tagging vs folksonomies


Is this a reasonable statement to make?

  • Tagging is the process of adding descriptive terms to an item, without the constraint of a controlled vocabulary
  • Folksonomy is the aggregation of tags from one or more users

Yes? No? Discuss.

(Full disclosure: You're helping me prepare for a tutorial on folksonomies that I'm presenting at the CSCW conference in Banff this weekend.)


Is a folksonomy an aggregation of tags from one or more users around a specific item/thing/entity? i.e. a given link on del.icio.us has a folksonomy?

The way it's phrased now sounds more like a tag cloud than a folksonomy, imo.

Looking at it again, I'm sure that's what you meant, but I didn't explicitly get the carry-over of the second one referring to the first in terms of a single item.

Actually, I've always considered a folksonomy to be an aggregation of tags for multiple items, whether from one or more multiple users.

Really? Maybe I need to do more research on folksonomies. It just seems like, without something to describe, what good is an aggregation of tags from a bunch of users?

What do you call the set of tags from a group of users on a specific thing? just its tags?

I want to go to your talk ;)

I'm claiming that a folksonomy can be:

a) multiple users tagging a single item (e.g. the del.icio.us bookmark example


b) multiple users tagging multiple items (e.g. del.icio.us or flickr popular tags)


c) one user tagging multiple items (e.g. your own tag cloud on flickr or del.icio.us [this one is debatable, based on whether you think a folksonomy requires a social component]


d) one user tagging one item

Sounds like an interesting conference. Here are some thoughts, don't know if they'll help...

Tags are just keywords applied by users that are aggregated and exposed for navigation. To me, the social component is the distinguishing feature of a folksonomy. So, I would argue that folksonomy is not the aggregation of tags from one user, they must be aggregated across multiple users. Additionally, users must be able to see and be influenced by others' tags in the creation and use of their own set of tags.

The question of who is tagging what content is a separate issue. This is where Thomas Vander Wal's broad and narrow folksonomies comes in [1].

I've been thinking about tagging systems on a grid comparing private vs. social (tags vs. folksonomy) and own vs. others' content (narrow vs. broad).

private/own = google docs?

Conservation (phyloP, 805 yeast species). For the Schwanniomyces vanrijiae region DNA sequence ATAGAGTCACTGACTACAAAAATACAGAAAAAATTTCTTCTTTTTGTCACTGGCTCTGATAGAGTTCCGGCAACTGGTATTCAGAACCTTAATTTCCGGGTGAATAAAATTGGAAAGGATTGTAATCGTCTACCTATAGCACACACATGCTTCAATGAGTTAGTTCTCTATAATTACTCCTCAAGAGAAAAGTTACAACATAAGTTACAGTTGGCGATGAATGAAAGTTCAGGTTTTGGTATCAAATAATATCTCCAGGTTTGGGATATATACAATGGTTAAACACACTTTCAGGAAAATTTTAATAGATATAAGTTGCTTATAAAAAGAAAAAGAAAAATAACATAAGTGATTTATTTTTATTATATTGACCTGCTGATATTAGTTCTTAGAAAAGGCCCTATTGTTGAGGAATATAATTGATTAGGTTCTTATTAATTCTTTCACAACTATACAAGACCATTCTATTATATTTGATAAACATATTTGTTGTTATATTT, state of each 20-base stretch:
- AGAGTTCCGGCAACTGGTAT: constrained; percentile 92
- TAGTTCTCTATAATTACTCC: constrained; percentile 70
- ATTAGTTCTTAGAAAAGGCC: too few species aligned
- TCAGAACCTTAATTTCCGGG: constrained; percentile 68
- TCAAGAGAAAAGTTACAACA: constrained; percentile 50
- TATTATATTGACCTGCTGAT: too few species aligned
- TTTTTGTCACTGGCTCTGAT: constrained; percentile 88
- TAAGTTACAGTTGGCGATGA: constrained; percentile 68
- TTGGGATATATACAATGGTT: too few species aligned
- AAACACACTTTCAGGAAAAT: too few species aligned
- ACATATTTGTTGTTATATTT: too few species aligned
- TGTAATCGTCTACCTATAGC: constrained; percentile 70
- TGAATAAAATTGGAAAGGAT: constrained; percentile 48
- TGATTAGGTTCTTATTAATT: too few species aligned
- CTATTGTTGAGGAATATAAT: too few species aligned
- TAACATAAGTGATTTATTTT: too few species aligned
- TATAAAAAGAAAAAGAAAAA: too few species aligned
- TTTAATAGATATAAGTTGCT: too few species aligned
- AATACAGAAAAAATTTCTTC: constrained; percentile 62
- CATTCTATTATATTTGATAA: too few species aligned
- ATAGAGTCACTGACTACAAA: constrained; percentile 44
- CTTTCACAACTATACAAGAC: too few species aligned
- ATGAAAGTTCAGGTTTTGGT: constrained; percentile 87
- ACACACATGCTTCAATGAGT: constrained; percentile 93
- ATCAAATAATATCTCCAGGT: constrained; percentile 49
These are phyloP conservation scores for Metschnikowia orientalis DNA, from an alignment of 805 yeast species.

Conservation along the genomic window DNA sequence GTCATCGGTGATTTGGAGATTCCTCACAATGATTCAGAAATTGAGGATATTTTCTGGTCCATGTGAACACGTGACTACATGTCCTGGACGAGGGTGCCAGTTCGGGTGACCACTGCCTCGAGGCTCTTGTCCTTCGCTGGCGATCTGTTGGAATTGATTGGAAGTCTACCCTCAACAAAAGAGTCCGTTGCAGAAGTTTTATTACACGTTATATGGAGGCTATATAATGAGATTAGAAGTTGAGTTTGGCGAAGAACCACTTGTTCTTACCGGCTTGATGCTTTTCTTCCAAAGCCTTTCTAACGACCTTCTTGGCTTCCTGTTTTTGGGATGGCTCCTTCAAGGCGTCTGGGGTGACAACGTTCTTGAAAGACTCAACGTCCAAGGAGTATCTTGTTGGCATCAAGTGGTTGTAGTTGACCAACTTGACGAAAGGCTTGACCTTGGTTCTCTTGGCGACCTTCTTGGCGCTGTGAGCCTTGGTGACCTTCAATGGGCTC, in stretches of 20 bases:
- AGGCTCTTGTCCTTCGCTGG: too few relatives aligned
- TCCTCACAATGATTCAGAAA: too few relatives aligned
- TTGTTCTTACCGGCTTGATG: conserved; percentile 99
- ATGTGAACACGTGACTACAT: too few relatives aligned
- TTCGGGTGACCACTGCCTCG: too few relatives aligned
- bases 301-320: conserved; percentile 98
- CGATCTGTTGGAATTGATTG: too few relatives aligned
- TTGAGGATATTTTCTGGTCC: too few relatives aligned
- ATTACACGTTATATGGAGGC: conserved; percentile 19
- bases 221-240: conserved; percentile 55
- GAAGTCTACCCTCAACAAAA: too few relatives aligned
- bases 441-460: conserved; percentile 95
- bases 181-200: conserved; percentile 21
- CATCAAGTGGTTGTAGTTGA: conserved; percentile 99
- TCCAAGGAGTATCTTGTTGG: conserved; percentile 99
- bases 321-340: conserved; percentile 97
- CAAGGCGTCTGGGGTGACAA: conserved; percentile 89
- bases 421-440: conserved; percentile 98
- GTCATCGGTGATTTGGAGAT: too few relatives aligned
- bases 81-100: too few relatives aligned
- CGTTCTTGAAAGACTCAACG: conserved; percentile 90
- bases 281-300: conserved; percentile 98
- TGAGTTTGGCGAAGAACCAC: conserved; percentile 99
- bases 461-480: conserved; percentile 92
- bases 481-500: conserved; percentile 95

private/others' = gmail
social/own = flickr
social/others' = del.icio.us

So while gmail uses tags to organize messages, there is no folksonomy.

[1] http://www.personalinfocloud.com/2005/02/explaining_and_.html

I agree...I think the social aspect builds a folksonomy - letting others contribute to a shared classification of something. I think that's why Google terms them labels, because it's not a social, shared categorization influenced and consumed by others, just for your own use.

I'm a comment fiend today - makes me miss the LSC. I love discussions like these.

David - I often put the caveat around social when talking about folksonomies ("they are often social") as most social tagging services these days have social components. Many people also are tying their tagging in a del.icio.us type tool to their tagging in Gmail and in their OS (desktop or laptop).

Additionally, you may want to look at my recent presentation on folksonomy, Folksonomy for IA (http://vanderwal.net/random/entrysel.php?blog=1877). The Folksonomy Definition and Wikipedia (http://vanderwal.net/random/entrysel.php?blog=1750) is often linked to and quoted. While the Explaining and Showing post of mine at Personal InfoCloud is widely quoted, the narrow folksonomy is really not that valuable (it is better than nothing, but no where near as valuable as the Broad - or Folksonomy Triad). The past 18 months or so of experience since I wrote the Broad and Narrow post has proven this out. We do not get trending of usage of terms on one object (this is really valuable) and we do not get the ability to verify a group of people's usage of terms on objects (even more valuable). The collaborative filtering is also not available in a Narrow approach.

Liz - I fully agree that folksonomy is not one person tagging one item. The folksonomy is an expression of a person's vocabulary as defined by their tagging objects. We can watch a vocabulary emerge as they refine, expand, or modify their usage as well as the terms they use.

A folksonomy can be used to validate terms in a taxonomy, identify gaps in a taxonomy, and offer the terms that can fill the gaps.

Regarding one or more items, I often find looking at just one item is a valuable starting point when looking at the various terms that have been applied. I can identify possible trends, but these trends can only be validated by tracking a person's used of the term across multiple items. A collection of people using the term rather consistently across many items is a really good validation of a trend. Looking at tag term combinations is also interesting across objects being tagged. It is from this pairing of person, tag, and object that we can verify consistency and start using these for recommendation systems as well as identifying gaps in our taxonomy.

To be sure, the folksonomies I think of most often are built from tags, but is tagging a requirement? I think diggs, citations, URLs, and links can be the basis for folksonomies as well.

So what definition did you finally settle on to use at the conference?

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This page contains a single entry by Liz Lawley published on November 2, 2006 5:25 PM.

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